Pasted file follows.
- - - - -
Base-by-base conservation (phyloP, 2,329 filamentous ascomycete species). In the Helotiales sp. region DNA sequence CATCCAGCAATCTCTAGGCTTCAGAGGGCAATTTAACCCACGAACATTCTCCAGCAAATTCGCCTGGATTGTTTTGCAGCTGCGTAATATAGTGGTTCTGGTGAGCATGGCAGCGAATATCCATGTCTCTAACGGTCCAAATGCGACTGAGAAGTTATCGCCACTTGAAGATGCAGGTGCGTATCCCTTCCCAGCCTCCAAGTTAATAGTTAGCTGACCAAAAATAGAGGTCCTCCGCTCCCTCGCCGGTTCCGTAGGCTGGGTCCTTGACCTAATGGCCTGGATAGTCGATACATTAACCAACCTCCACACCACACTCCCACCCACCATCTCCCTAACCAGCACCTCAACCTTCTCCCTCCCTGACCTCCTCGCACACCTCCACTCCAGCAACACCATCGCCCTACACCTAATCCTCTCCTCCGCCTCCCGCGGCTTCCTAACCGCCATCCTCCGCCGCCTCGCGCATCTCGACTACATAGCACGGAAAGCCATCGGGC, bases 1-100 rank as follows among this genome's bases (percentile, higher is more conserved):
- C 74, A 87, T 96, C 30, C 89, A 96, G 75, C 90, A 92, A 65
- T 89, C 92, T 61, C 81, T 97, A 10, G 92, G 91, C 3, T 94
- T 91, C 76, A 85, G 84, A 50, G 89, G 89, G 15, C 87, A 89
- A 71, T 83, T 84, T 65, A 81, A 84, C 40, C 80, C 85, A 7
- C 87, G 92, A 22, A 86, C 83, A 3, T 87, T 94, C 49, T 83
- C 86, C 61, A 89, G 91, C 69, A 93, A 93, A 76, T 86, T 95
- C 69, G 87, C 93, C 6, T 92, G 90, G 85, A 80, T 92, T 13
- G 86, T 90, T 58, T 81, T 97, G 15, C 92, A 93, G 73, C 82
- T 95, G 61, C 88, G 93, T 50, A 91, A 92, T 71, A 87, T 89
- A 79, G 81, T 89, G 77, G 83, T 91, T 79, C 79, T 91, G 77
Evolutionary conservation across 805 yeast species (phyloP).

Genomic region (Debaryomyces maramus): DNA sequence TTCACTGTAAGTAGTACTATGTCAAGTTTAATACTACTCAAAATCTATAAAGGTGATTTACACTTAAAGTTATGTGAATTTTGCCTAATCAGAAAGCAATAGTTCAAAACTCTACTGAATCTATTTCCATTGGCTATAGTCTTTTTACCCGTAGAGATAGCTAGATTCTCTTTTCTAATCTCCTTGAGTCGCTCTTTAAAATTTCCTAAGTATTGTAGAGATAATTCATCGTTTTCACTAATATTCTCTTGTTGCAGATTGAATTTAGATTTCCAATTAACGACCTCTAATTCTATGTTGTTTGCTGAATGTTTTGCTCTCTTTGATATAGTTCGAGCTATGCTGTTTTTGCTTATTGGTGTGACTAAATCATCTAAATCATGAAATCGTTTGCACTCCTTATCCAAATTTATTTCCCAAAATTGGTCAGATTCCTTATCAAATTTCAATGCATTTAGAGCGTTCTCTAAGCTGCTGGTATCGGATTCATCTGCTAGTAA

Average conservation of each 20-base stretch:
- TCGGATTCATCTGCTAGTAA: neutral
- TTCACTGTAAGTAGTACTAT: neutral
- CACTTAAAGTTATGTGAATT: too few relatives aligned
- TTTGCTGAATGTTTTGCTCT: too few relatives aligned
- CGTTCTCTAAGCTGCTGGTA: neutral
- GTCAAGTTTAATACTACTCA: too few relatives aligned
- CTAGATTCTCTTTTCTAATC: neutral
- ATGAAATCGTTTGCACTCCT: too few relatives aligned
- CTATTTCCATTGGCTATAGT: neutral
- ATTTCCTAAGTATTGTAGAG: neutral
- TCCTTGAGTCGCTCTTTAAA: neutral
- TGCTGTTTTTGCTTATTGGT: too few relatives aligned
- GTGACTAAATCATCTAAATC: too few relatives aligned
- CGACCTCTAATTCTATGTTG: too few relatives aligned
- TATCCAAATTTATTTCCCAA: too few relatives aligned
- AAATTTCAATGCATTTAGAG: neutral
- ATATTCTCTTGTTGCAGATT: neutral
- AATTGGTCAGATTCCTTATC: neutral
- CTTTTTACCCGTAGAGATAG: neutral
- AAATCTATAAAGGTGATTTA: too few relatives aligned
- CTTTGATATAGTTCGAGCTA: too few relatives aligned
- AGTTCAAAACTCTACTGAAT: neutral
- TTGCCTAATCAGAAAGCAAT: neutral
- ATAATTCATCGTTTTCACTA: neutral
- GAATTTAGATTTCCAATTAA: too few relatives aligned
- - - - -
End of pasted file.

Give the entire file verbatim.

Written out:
Base-by-base conservation (phyloP, 2,329 filamentous ascomycete species). In the Helotiales sp. region DNA sequence CATCCAGCAATCTCTAGGCTTCAGAGGGCAATTTAACCCACGAACATTCTCCAGCAAATTCGCCTGGATTGTTTTGCAGCTGCGTAATATAGTGGTTCTGGTGAGCATGGCAGCGAATATCCATGTCTCTAACGGTCCAAATGCGACTGAGAAGTTATCGCCACTTGAAGATGCAGGTGCGTATCCCTTCCCAGCCTCCAAGTTAATAGTTAGCTGACCAAAAATAGAGGTCCTCCGCTCCCTCGCCGGTTCCGTAGGCTGGGTCCTTGACCTAATGGCCTGGATAGTCGATACATTAACCAACCTCCACACCACACTCCCACCCACCATCTCCCTAACCAGCACCTCAACCTTCTCCCTCCCTGACCTCCTCGCACACCTCCACTCCAGCAACACCATCGCCCTACACCTAATCCTCTCCTCCGCCTCCCGCGGCTTCCTAACCGCCATCCTCCGCCGCCTCGCGCATCTCGACTACATAGCACGGAAAGCCATCGGGC, bases 1-100 rank as follows among this genome's bases (percentile, higher is more conserved):
- C 74, A 87, T 96, C 30, C 89, A 96, G 75, C 90, A 92, A 65
- T 89, C 92, T 61, C 81, T 97, A 10, G 92, G 91, C 3, T 94
- T 91, C 76, A 85, G 84, A 50, G 89, G 89, G 15, C 87, A 89
- A 71, T 83, T 84, T 65, A 81, A 84, C 40, C 80, C 85, A 7
- C 87, G 92, A 22, A 86, C 83, A 3, T 87, T 94, C 49, T 83
- C 86, C 61, A 89, G 91, C 69, A 93, A 93, A 76, T 86, T 95
- C 69, G 87, C 93, C 6, T 92, G 90, G 85, A 80, T 92, T 13
- G 86, T 90, T 58, T 81, T 97, G 15, C 92, A 93, G 73, C 82
- T 95, G 61, C 88, G 93, T 50, A 91, A 92, T 71, A 87, T 89
- A 79, G 81, T 89, G 77, G 83, T 91, T 79, C 79, T 91, G 77
Evolutionary conservation across 805 yeast species (phyloP).

Genomic region (Debaryomyces maramus): DNA sequence TTCACTGTAAGTAGTACTATGTCAAGTTTAATACTACTCAAAATCTATAAAGGTGATTTACACTTAAAGTTATGTGAATTTTGCCTAATCAGAAAGCAATAGTTCAAAACTCTACTGAATCTATTTCCATTGGCTATAGTCTTTTTACCCGTAGAGATAGCTAGATTCTCTTTTCTAATCTCCTTGAGTCGCTCTTTAAAATTTCCTAAGTATTGTAGAGATAATTCATCGTTTTCACTAATATTCTCTTGTTGCAGATTGAATTTAGATTTCCAATTAACGACCTCTAATTCTATGTTGTTTGCTGAATGTTTTGCTCTCTTTGATATAGTTCGAGCTATGCTGTTTTTGCTTATTGGTGTGACTAAATCATCTAAATCATGAAATCGTTTGCACTCCTTATCCAAATTTATTTCCCAAAATTGGTCAGATTCCTTATCAAATTTCAATGCATTTAGAGCGTTCTCTAAGCTGCTGGTATCGGATTCATCTGCTAGTAA

Average conservation of each 20-base stretch:
- TCGGATTCATCTGCTAGTAA: neutral
- TTCACTGTAAGTAGTACTAT: neutral
- CACTTAAAGTTATGTGAATT: too few relatives aligned
- TTTGCTGAATGTTTTGCTCT: too few relatives aligned
- CGTTCTCTAAGCTGCTGGTA: neutral
- GTCAAGTTTAATACTACTCA: too few relatives aligned
- CTAGATTCTCTTTTCTAATC: neutral
- ATGAAATCGTTTGCACTCCT: too few relatives aligned
- CTATTTCCATTGGCTATAGT: neutral
- ATTTCCTAAGTATTGTAGAG: neutral
- TCCTTGAGTCGCTCTTTAAA: neutral
- TGCTGTTTTTGCTTATTGGT: too few relatives aligned
- GTGACTAAATCATCTAAATC: too few relatives aligned
- CGACCTCTAATTCTATGTTG: too few relatives aligned
- TATCCAAATTTATTTCCCAA: too few relatives aligned
- AAATTTCAATGCATTTAGAG: neutral
- ATATTCTCTTGTTGCAGATT: neutral
- AATTGGTCAGATTCCTTATC: neutral
- CTTTTTACCCGTAGAGATAG: neutral
- AAATCTATAAAGGTGATTTA: too few relatives aligned
- CTTTGATATAGTTCGAGCTA: too few relatives aligned
- AGTTCAAAACTCTACTGAAT: neutral
- TTGCCTAATCAGAAAGCAAT: neutral
- ATAATTCATCGTTTTCACTA: neutral
- GAATTTAGATTTCCAATTAA: too few relatives aligned